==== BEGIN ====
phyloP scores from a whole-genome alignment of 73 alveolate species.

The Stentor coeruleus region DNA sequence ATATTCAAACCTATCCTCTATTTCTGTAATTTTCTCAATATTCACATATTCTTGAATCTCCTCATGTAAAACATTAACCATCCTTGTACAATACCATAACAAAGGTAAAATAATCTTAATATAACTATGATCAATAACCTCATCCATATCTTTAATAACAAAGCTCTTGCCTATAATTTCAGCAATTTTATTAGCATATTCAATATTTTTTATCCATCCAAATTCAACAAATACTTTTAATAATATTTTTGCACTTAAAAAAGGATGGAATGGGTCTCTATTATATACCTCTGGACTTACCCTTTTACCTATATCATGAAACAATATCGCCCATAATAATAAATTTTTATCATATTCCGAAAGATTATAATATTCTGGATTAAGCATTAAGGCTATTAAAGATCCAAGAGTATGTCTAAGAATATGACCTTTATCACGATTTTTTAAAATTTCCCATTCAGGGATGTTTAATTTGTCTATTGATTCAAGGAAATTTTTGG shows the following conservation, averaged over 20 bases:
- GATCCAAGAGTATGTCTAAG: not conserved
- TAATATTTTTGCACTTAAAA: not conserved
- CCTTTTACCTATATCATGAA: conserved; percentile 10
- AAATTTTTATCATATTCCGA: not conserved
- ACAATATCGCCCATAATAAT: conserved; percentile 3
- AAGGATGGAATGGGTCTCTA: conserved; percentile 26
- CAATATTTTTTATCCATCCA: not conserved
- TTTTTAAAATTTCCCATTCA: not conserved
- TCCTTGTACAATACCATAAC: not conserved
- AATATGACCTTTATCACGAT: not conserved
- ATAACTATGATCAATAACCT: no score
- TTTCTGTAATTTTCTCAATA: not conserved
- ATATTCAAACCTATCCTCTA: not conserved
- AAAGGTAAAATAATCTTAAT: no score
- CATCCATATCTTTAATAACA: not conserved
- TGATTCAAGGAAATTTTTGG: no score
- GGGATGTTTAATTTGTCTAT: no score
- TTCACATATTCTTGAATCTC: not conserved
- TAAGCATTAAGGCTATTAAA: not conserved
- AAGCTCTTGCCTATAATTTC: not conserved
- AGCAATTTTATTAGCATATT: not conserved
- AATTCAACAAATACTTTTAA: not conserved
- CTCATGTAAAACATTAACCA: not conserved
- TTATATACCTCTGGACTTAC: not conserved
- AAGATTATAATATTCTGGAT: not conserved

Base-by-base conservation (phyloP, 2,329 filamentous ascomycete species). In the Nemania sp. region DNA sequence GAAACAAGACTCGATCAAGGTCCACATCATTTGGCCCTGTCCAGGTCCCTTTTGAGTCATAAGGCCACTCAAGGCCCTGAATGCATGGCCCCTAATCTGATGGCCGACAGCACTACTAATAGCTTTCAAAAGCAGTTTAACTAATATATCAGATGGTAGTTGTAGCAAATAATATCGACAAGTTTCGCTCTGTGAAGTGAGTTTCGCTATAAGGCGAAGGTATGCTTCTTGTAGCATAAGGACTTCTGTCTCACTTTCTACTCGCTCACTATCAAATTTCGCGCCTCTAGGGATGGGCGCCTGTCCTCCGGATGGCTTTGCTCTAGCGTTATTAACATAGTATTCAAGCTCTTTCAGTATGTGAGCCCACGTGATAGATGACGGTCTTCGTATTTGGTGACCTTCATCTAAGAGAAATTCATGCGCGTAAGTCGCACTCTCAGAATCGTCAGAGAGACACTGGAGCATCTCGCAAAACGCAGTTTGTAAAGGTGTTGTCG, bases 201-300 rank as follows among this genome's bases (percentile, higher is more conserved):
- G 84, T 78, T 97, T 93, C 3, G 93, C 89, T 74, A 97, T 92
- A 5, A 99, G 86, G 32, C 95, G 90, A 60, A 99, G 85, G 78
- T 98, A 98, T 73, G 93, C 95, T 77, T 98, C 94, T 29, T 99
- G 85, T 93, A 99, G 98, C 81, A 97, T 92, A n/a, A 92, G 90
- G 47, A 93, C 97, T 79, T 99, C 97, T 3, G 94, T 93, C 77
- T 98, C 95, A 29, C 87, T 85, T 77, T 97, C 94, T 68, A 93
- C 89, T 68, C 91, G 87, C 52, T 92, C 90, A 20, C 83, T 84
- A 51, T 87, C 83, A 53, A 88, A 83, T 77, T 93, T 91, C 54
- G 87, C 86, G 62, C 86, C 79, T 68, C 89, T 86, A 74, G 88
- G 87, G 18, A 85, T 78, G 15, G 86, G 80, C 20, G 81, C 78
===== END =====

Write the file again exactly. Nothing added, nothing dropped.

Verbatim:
phyloP scores from a whole-genome alignment of 73 alveolate species.

The Stentor coeruleus region DNA sequence ATATTCAAACCTATCCTCTATTTCTGTAATTTTCTCAATATTCACATATTCTTGAATCTCCTCATGTAAAACATTAACCATCCTTGTACAATACCATAACAAAGGTAAAATAATCTTAATATAACTATGATCAATAACCTCATCCATATCTTTAATAACAAAGCTCTTGCCTATAATTTCAGCAATTTTATTAGCATATTCAATATTTTTTATCCATCCAAATTCAACAAATACTTTTAATAATATTTTTGCACTTAAAAAAGGATGGAATGGGTCTCTATTATATACCTCTGGACTTACCCTTTTACCTATATCATGAAACAATATCGCCCATAATAATAAATTTTTATCATATTCCGAAAGATTATAATATTCTGGATTAAGCATTAAGGCTATTAAAGATCCAAGAGTATGTCTAAGAATATGACCTTTATCACGATTTTTTAAAATTTCCCATTCAGGGATGTTTAATTTGTCTATTGATTCAAGGAAATTTTTGG shows the following conservation, averaged over 20 bases:
- GATCCAAGAGTATGTCTAAG: not conserved
- TAATATTTTTGCACTTAAAA: not conserved
- CCTTTTACCTATATCATGAA: conserved; percentile 10
- AAATTTTTATCATATTCCGA: not conserved
- ACAATATCGCCCATAATAAT: conserved; percentile 3
- AAGGATGGAATGGGTCTCTA: conserved; percentile 26
- CAATATTTTTTATCCATCCA: not conserved
- TTTTTAAAATTTCCCATTCA: not conserved
- TCCTTGTACAATACCATAAC: not conserved
- AATATGACCTTTATCACGAT: not conserved
- ATAACTATGATCAATAACCT: no score
- TTTCTGTAATTTTCTCAATA: not conserved
- ATATTCAAACCTATCCTCTA: not conserved
- AAAGGTAAAATAATCTTAAT: no score
- CATCCATATCTTTAATAACA: not conserved
- TGATTCAAGGAAATTTTTGG: no score
- GGGATGTTTAATTTGTCTAT: no score
- TTCACATATTCTTGAATCTC: not conserved
- TAAGCATTAAGGCTATTAAA: not conserved
- AAGCTCTTGCCTATAATTTC: not conserved
- AGCAATTTTATTAGCATATT: not conserved
- AATTCAACAAATACTTTTAA: not conserved
- CTCATGTAAAACATTAACCA: not conserved
- TTATATACCTCTGGACTTAC: not conserved
- AAGATTATAATATTCTGGAT: not conserved

Base-by-base conservation (phyloP, 2,329 filamentous ascomycete species). In the Nemania sp. region DNA sequence GAAACAAGACTCGATCAAGGTCCACATCATTTGGCCCTGTCCAGGTCCCTTTTGAGTCATAAGGCCACTCAAGGCCCTGAATGCATGGCCCCTAATCTGATGGCCGACAGCACTACTAATAGCTTTCAAAAGCAGTTTAACTAATATATCAGATGGTAGTTGTAGCAAATAATATCGACAAGTTTCGCTCTGTGAAGTGAGTTTCGCTATAAGGCGAAGGTATGCTTCTTGTAGCATAAGGACTTCTGTCTCACTTTCTACTCGCTCACTATCAAATTTCGCGCCTCTAGGGATGGGCGCCTGTCCTCCGGATGGCTTTGCTCTAGCGTTATTAACATAGTATTCAAGCTCTTTCAGTATGTGAGCCCACGTGATAGATGACGGTCTTCGTATTTGGTGACCTTCATCTAAGAGAAATTCATGCGCGTAAGTCGCACTCTCAGAATCGTCAGAGAGACACTGGAGCATCTCGCAAAACGCAGTTTGTAAAGGTGTTGTCG, bases 201-300 rank as follows among this genome's bases (percentile, higher is more conserved):
- G 84, T 78, T 97, T 93, C 3, G 93, C 89, T 74, A 97, T 92
- A 5, A 99, G 86, G 32, C 95, G 90, A 60, A 99, G 85, G 78
- T 98, A 98, T 73, G 93, C 95, T 77, T 98, C 94, T 29, T 99
- G 85, T 93, A 99, G 98, C 81, A 97, T 92, A n/a, A 92, G 90
- G 47, A 93, C 97, T 79, T 99, C 97, T 3, G 94, T 93, C 77
- T 98, C 95, A 29, C 87, T 85, T 77, T 97, C 94, T 68, A 93
- C 89, T 68, C 91, G 87, C 52, T 92, C 90, A 20, C 83, T 84
- A 51, T 87, C 83, A 53, A 88, A 83, T 77, T 93, T 91, C 54
- G 87, C 86, G 62, C 86, C 79, T 68, C 89, T 86, A 74, G 88
- G 87, G 18, A 85, T 78, G 15, G 86, G 80, C 20, G 81, C 78